Los Angeles law firm Paul, Hastings, Janofsky and Walker switched from using AT&T Corp.’s and WorldCom Inc.’s teleconferencing services to Latitude Communication Inc.’s MeetingPlace about 18 months ago. MeetingPlace is a Web-based service that provides audioconferencing, presentation viewing and document sharing. Built on Microsoft Corp.’s NetMeeting software, MeetingPlace lets attorneys schedule and cancel Web-based meetings through the group calendar built into Microsoft’s Exchange e-mail software.
“The return on our investment was very quick,” says CIO Mary Odson. “Now we’re just paying for an inbound toll call, which is under three cents per minute. We saved money really quickly just in using MeetingPlace for all our internal teleconferences, and it is providing benefits for our clients as well.”
Use of MeetingPlace been steady since the terrorist attacks, Odson says. The law firm used MeetingPlace to conduct an all-day meeting Wednesday, Sept. 12, that was originally scheduled for its New York City office.
“We are now promoting MeetingPlace again to people who may not have taken advantage of its capabilities in the past,” Odson says.
The law firm provides its workers with a VPN that lets them dial in to MeetingPlace from home or other remote locations. Currently, attorneys at the law firm’s seven locations in the U.S. can access MeetingPlace via a Web browser through a central server in Los Angeles.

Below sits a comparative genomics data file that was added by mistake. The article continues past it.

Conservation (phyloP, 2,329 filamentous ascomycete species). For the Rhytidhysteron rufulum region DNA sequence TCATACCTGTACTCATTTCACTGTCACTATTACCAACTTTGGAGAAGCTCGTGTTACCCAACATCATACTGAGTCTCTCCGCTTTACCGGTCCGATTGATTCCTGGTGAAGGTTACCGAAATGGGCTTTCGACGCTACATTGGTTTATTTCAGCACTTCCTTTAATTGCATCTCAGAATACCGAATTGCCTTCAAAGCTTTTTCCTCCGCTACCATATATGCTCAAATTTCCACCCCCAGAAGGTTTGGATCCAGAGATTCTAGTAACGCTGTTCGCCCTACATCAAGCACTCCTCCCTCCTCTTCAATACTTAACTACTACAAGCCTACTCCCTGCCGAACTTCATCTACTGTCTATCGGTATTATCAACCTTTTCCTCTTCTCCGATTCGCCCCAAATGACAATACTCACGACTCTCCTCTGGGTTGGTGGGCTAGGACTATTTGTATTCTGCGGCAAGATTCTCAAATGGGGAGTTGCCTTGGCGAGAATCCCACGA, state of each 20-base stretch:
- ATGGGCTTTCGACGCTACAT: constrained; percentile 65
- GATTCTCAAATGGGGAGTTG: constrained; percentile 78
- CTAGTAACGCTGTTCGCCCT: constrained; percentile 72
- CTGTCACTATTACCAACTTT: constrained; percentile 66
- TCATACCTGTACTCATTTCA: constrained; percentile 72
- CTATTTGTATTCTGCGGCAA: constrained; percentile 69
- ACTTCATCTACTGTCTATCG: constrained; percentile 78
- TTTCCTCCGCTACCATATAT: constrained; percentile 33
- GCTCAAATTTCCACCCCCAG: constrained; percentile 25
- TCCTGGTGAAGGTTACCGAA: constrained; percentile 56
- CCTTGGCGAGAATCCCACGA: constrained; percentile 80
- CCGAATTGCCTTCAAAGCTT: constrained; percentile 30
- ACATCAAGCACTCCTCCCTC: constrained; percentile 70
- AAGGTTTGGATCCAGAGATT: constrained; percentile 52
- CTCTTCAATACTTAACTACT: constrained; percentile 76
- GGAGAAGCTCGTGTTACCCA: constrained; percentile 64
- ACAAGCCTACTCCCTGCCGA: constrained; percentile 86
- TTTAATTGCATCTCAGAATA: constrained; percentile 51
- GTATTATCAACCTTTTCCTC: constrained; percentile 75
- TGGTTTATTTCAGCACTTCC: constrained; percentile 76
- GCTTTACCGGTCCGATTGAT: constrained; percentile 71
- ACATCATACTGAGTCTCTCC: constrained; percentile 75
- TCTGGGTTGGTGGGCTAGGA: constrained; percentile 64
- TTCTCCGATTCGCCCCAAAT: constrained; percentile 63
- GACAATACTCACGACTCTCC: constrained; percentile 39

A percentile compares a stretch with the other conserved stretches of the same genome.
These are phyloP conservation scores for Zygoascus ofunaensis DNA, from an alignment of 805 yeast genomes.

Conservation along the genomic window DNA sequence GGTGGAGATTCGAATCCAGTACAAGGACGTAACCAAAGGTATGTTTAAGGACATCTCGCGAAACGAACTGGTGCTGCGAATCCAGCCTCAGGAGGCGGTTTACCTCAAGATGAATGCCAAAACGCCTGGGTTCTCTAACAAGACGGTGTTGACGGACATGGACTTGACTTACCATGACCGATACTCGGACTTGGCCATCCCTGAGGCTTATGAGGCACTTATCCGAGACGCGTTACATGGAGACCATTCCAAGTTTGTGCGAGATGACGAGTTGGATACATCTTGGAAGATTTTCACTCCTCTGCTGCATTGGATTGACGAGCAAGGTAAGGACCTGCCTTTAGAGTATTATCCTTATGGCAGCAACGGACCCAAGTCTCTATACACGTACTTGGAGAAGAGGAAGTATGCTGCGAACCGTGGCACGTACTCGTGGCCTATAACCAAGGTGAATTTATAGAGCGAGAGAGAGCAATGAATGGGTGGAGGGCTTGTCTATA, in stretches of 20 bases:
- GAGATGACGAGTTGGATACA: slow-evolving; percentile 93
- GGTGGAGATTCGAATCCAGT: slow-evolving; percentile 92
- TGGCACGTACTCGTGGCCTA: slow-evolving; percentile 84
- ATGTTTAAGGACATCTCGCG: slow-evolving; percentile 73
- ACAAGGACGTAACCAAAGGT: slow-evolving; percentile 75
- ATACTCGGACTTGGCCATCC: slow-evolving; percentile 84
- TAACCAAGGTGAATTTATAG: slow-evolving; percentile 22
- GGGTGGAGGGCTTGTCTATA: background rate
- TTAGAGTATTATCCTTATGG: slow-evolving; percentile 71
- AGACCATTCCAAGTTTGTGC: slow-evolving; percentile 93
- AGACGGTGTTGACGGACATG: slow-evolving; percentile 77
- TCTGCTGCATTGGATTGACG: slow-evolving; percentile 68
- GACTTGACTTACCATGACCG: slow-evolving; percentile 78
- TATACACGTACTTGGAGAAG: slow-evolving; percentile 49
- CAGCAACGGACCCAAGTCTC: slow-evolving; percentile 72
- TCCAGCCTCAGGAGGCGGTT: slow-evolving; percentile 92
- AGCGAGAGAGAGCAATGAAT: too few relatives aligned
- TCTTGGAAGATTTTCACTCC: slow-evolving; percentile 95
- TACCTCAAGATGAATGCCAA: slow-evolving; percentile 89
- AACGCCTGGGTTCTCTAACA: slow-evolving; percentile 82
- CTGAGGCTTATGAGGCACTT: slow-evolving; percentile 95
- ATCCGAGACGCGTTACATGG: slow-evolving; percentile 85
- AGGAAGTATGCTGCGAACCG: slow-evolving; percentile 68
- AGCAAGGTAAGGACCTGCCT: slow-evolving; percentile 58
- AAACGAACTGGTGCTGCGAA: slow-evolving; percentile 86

Although the law firm plans to add access to MeetingPlace for its Tokyo and London offices, Odson doesn’t expect the software to replace business travel. “We anticipate as much travel as we had in the past,” Odson says. “The way our attorneys work, they practice globally, so travel is key.”
But the company may need to add another T-1 line to support increased demand, she says.
Another alternative for businesses is to use meeting space from a company such as HQ Global Workplaces. The Dallas company offers businesses professional meeting rooms that include video-, audio- or Web conferencing in 400 locations in the U.S. and overseas.
Users who anticipate difficulties in pulling off their next sales meetings can instead choose to team with a company that will set up meeting rooms in multiple cities and even cater food.
This may be a solid alternative for users who do not anticipate major changes in the way they travel in the long run. Instead of buying a Web conferencing service or a new PictureTel system, users can hook up with a company such as HQ to set up conferences from time to time.
HQ uses videoconferencing gear from Polycom Inc., PictureTel and Tandberg Data ASA, says Carla Clements, a product manager. The company connects its various sites via AT&T ISDN services, she says.
Call volumes at HQ have nearly quintupled since the terrorist attacks, Clements says. People called to ask about the company’s services and to book conferences across the regions where the company has offices. “Confirmation bookings have tripled,” she says.
One other point that existing or potential conferencing customers should consider as demand increases and more companies try to cash in on the demand: Prices for equipment and services are likely to drop. So just as airlines are gearing up to offer big ticket discounts, there could also be some conferencing bargains in the not-too-distant future.